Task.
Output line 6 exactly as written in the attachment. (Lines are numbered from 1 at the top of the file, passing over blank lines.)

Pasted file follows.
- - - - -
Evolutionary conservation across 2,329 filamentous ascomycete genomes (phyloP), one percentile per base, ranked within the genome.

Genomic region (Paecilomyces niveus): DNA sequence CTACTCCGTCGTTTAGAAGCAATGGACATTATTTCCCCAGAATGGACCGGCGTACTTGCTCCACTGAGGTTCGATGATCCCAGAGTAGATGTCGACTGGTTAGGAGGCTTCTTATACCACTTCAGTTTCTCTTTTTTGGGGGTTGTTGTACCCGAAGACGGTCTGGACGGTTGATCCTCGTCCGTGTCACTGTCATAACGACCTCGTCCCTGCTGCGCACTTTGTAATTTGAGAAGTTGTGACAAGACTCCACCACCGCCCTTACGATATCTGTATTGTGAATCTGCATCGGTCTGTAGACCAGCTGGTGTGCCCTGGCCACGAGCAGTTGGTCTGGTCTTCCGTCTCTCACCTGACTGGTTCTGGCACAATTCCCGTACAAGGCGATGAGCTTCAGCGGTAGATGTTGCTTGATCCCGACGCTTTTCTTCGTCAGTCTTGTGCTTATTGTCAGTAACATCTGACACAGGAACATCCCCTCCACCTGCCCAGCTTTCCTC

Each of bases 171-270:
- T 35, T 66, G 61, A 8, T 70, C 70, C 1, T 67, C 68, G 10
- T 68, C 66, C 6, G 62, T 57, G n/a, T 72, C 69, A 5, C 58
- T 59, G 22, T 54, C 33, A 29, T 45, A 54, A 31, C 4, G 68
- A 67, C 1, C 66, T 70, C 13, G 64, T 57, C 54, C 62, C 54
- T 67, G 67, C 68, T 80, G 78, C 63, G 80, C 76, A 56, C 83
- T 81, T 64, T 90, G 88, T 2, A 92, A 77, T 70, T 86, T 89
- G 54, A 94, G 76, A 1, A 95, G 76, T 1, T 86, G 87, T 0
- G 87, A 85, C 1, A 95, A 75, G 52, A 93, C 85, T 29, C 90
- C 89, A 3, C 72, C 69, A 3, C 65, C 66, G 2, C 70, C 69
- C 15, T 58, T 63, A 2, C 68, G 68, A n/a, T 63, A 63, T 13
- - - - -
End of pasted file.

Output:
- T 59, G 22, T 54, C 33, A 29, T 45, A 54, A 31, C 4, G 68